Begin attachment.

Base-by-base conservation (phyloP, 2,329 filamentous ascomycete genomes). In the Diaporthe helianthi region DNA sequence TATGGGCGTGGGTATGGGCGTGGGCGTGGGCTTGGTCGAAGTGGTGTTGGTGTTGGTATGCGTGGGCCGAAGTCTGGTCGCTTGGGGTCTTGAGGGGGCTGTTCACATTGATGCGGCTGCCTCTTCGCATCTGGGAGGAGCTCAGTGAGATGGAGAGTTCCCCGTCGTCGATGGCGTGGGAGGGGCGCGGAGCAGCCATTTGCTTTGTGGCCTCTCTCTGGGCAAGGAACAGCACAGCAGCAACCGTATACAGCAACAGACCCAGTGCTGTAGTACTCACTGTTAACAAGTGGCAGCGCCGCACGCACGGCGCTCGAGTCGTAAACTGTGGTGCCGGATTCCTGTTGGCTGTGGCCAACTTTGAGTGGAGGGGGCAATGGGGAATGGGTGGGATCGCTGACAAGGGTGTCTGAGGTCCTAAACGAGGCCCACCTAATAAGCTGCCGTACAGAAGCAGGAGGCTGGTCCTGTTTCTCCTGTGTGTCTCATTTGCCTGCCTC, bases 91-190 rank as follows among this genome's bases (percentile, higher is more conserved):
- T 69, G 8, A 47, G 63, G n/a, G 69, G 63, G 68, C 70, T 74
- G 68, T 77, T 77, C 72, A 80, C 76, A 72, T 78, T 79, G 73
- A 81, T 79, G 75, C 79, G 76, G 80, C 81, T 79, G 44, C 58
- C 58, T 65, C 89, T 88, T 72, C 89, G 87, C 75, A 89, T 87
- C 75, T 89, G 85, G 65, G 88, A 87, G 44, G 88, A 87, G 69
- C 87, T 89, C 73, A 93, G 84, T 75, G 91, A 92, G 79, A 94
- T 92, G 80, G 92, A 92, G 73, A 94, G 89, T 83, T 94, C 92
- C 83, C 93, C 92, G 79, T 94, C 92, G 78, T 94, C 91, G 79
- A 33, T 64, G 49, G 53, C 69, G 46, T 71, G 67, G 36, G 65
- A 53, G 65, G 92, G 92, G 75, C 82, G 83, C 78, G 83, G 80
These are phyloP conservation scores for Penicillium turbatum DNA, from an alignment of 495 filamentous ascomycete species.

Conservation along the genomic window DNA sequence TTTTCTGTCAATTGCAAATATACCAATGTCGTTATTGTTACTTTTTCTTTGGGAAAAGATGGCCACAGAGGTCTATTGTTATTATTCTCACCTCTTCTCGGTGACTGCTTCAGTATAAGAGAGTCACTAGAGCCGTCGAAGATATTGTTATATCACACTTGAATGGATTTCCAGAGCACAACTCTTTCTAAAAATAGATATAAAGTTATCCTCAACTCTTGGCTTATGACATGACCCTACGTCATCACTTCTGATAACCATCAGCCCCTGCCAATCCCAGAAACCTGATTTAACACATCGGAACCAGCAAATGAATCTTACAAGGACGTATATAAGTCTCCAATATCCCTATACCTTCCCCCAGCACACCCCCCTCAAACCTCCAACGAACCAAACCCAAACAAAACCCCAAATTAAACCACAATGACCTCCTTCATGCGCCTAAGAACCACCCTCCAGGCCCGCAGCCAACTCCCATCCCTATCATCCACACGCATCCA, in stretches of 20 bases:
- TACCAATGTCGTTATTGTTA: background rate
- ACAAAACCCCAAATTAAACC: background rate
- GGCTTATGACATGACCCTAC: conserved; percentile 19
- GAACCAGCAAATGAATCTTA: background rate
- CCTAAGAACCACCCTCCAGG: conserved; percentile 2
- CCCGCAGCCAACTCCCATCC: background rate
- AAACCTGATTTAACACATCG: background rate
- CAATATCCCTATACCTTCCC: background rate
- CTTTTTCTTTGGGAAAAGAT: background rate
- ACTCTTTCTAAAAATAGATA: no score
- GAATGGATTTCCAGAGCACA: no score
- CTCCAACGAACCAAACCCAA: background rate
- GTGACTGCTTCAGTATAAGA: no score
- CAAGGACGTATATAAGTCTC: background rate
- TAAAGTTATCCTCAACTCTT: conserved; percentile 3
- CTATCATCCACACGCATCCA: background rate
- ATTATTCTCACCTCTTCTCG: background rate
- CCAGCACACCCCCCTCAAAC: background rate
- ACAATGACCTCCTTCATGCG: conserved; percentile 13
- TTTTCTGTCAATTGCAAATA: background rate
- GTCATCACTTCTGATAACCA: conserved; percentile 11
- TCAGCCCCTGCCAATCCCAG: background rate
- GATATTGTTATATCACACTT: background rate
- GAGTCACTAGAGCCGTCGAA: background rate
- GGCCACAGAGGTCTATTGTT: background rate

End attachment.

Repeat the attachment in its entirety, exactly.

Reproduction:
Base-by-base conservation (phyloP, 2,329 filamentous ascomycete genomes). In the Diaporthe helianthi region DNA sequence TATGGGCGTGGGTATGGGCGTGGGCGTGGGCTTGGTCGAAGTGGTGTTGGTGTTGGTATGCGTGGGCCGAAGTCTGGTCGCTTGGGGTCTTGAGGGGGCTGTTCACATTGATGCGGCTGCCTCTTCGCATCTGGGAGGAGCTCAGTGAGATGGAGAGTTCCCCGTCGTCGATGGCGTGGGAGGGGCGCGGAGCAGCCATTTGCTTTGTGGCCTCTCTCTGGGCAAGGAACAGCACAGCAGCAACCGTATACAGCAACAGACCCAGTGCTGTAGTACTCACTGTTAACAAGTGGCAGCGCCGCACGCACGGCGCTCGAGTCGTAAACTGTGGTGCCGGATTCCTGTTGGCTGTGGCCAACTTTGAGTGGAGGGGGCAATGGGGAATGGGTGGGATCGCTGACAAGGGTGTCTGAGGTCCTAAACGAGGCCCACCTAATAAGCTGCCGTACAGAAGCAGGAGGCTGGTCCTGTTTCTCCTGTGTGTCTCATTTGCCTGCCTC, bases 91-190 rank as follows among this genome's bases (percentile, higher is more conserved):
- T 69, G 8, A 47, G 63, G n/a, G 69, G 63, G 68, C 70, T 74
- G 68, T 77, T 77, C 72, A 80, C 76, A 72, T 78, T 79, G 73
- A 81, T 79, G 75, C 79, G 76, G 80, C 81, T 79, G 44, C 58
- C 58, T 65, C 89, T 88, T 72, C 89, G 87, C 75, A 89, T 87
- C 75, T 89, G 85, G 65, G 88, A 87, G 44, G 88, A 87, G 69
- C 87, T 89, C 73, A 93, G 84, T 75, G 91, A 92, G 79, A 94
- T 92, G 80, G 92, A 92, G 73, A 94, G 89, T 83, T 94, C 92
- C 83, C 93, C 92, G 79, T 94, C 92, G 78, T 94, C 91, G 79
- A 33, T 64, G 49, G 53, C 69, G 46, T 71, G 67, G 36, G 65
- A 53, G 65, G 92, G 92, G 75, C 82, G 83, C 78, G 83, G 80
These are phyloP conservation scores for Penicillium turbatum DNA, from an alignment of 495 filamentous ascomycete species.

Conservation along the genomic window DNA sequence TTTTCTGTCAATTGCAAATATACCAATGTCGTTATTGTTACTTTTTCTTTGGGAAAAGATGGCCACAGAGGTCTATTGTTATTATTCTCACCTCTTCTCGGTGACTGCTTCAGTATAAGAGAGTCACTAGAGCCGTCGAAGATATTGTTATATCACACTTGAATGGATTTCCAGAGCACAACTCTTTCTAAAAATAGATATAAAGTTATCCTCAACTCTTGGCTTATGACATGACCCTACGTCATCACTTCTGATAACCATCAGCCCCTGCCAATCCCAGAAACCTGATTTAACACATCGGAACCAGCAAATGAATCTTACAAGGACGTATATAAGTCTCCAATATCCCTATACCTTCCCCCAGCACACCCCCCTCAAACCTCCAACGAACCAAACCCAAACAAAACCCCAAATTAAACCACAATGACCTCCTTCATGCGCCTAAGAACCACCCTCCAGGCCCGCAGCCAACTCCCATCCCTATCATCCACACGCATCCA, in stretches of 20 bases:
- TACCAATGTCGTTATTGTTA: background rate
- ACAAAACCCCAAATTAAACC: background rate
- GGCTTATGACATGACCCTAC: conserved; percentile 19
- GAACCAGCAAATGAATCTTA: background rate
- CCTAAGAACCACCCTCCAGG: conserved; percentile 2
- CCCGCAGCCAACTCCCATCC: background rate
- AAACCTGATTTAACACATCG: background rate
- CAATATCCCTATACCTTCCC: background rate
- CTTTTTCTTTGGGAAAAGAT: background rate
- ACTCTTTCTAAAAATAGATA: no score
- GAATGGATTTCCAGAGCACA: no score
- CTCCAACGAACCAAACCCAA: background rate
- GTGACTGCTTCAGTATAAGA: no score
- CAAGGACGTATATAAGTCTC: background rate
- TAAAGTTATCCTCAACTCTT: conserved; percentile 3
- CTATCATCCACACGCATCCA: background rate
- ATTATTCTCACCTCTTCTCG: background rate
- CCAGCACACCCCCCTCAAAC: background rate
- ACAATGACCTCCTTCATGCG: conserved; percentile 13
- TTTTCTGTCAATTGCAAATA: background rate
- GTCATCACTTCTGATAACCA: conserved; percentile 11
- TCAGCCCCTGCCAATCCCAG: background rate
- GATATTGTTATATCACACTT: background rate
- GAGTCACTAGAGCCGTCGAA: background rate
- GGCCACAGAGGTCTATTGTT: background rate